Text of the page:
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Cécile Eymond, Céline Paeye, Marianne Duyck, Patrick Cavanagh, Thérèse Collins; Sensorimotor adaptation of size perception.. Journal of Vision 2015;15(12):203. doi: https://doi.org/10.1167/15.12.203.
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© ARVO (1962-2015); The Authors (2016-present)
Sensorimotor adaptation is the process by which new associations between movements and their perceptual effects are learned. Previous work reported that the visual system learns associations between peripheral (coarse) and foveal (highly defined) images of objects to achieve feature constancy across eye movements (e.g., Cox et al., 2005). Here we investigated the ability to learn perceptual associations between peripheral and foveal object size across saccades. In a pre-adaptation phase, participants made saccades to a peripheral disk. During these saccades this disk was replaced with a bigger or smaller disk. Participants had to decide whether the post-saccadic (foveal) disk was bigger or smaller compared to the pre-saccadic (peripheral) disk. For each participant, we defined the critical size change that led to 75% correct performance. In the following 30-min adaptation phase, subjects made saccades to the peripheral disk. During the saccade, the disk was modified by the critical size change measured individually. The post-adaptation phase was identical to the pre-adaptation phase except that adaptation trials were interleaved to maintain the level of adaptation. Preliminary results on 5 participants showed a significant shift of the PSE after adaptation in the direction of the adapted size change. For example, after adapting to a small-to-large trans-saccadic size change, the post-saccadic target had to be slightly larger than the pre-saccadic target to appear as matched in size, while objects that did not change size during the saccade were seen as slightly shrinking. This suggests that a new trans-saccadic correspondence of object size was learned and that perhaps, like the trans-saccadic correspondence of object position (saccadic adaptation), the trans-saccadic correspondence of object size and other features might be adaptable.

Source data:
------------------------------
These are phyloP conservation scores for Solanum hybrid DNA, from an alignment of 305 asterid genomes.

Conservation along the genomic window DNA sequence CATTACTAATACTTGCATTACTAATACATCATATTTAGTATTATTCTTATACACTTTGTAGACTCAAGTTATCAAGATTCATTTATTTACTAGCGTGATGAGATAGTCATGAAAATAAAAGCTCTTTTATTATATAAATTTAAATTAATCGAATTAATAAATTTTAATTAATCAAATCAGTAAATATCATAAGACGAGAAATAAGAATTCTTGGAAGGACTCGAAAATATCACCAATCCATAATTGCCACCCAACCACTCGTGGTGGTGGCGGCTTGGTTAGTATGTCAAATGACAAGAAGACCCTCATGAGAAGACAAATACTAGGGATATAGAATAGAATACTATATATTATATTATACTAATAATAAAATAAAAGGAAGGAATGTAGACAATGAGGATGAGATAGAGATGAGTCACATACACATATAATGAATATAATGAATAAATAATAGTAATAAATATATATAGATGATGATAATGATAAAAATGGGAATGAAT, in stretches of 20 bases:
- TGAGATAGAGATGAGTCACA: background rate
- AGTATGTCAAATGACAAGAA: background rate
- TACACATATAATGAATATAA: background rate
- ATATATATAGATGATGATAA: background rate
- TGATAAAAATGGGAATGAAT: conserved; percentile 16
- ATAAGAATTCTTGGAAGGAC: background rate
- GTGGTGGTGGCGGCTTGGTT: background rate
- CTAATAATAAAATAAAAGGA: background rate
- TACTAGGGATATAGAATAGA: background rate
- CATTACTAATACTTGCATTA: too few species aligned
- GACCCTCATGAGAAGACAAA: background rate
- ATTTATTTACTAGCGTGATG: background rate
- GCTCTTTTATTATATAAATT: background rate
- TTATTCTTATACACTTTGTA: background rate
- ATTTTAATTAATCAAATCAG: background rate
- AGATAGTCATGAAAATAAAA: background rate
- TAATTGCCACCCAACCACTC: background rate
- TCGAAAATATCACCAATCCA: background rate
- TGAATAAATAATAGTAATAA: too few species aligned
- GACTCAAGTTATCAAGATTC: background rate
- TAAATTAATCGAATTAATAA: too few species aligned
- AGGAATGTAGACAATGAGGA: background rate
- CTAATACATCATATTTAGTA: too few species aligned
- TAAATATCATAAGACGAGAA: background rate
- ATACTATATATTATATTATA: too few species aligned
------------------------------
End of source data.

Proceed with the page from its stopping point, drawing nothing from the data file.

Meeting abstract presented at VSS 2015
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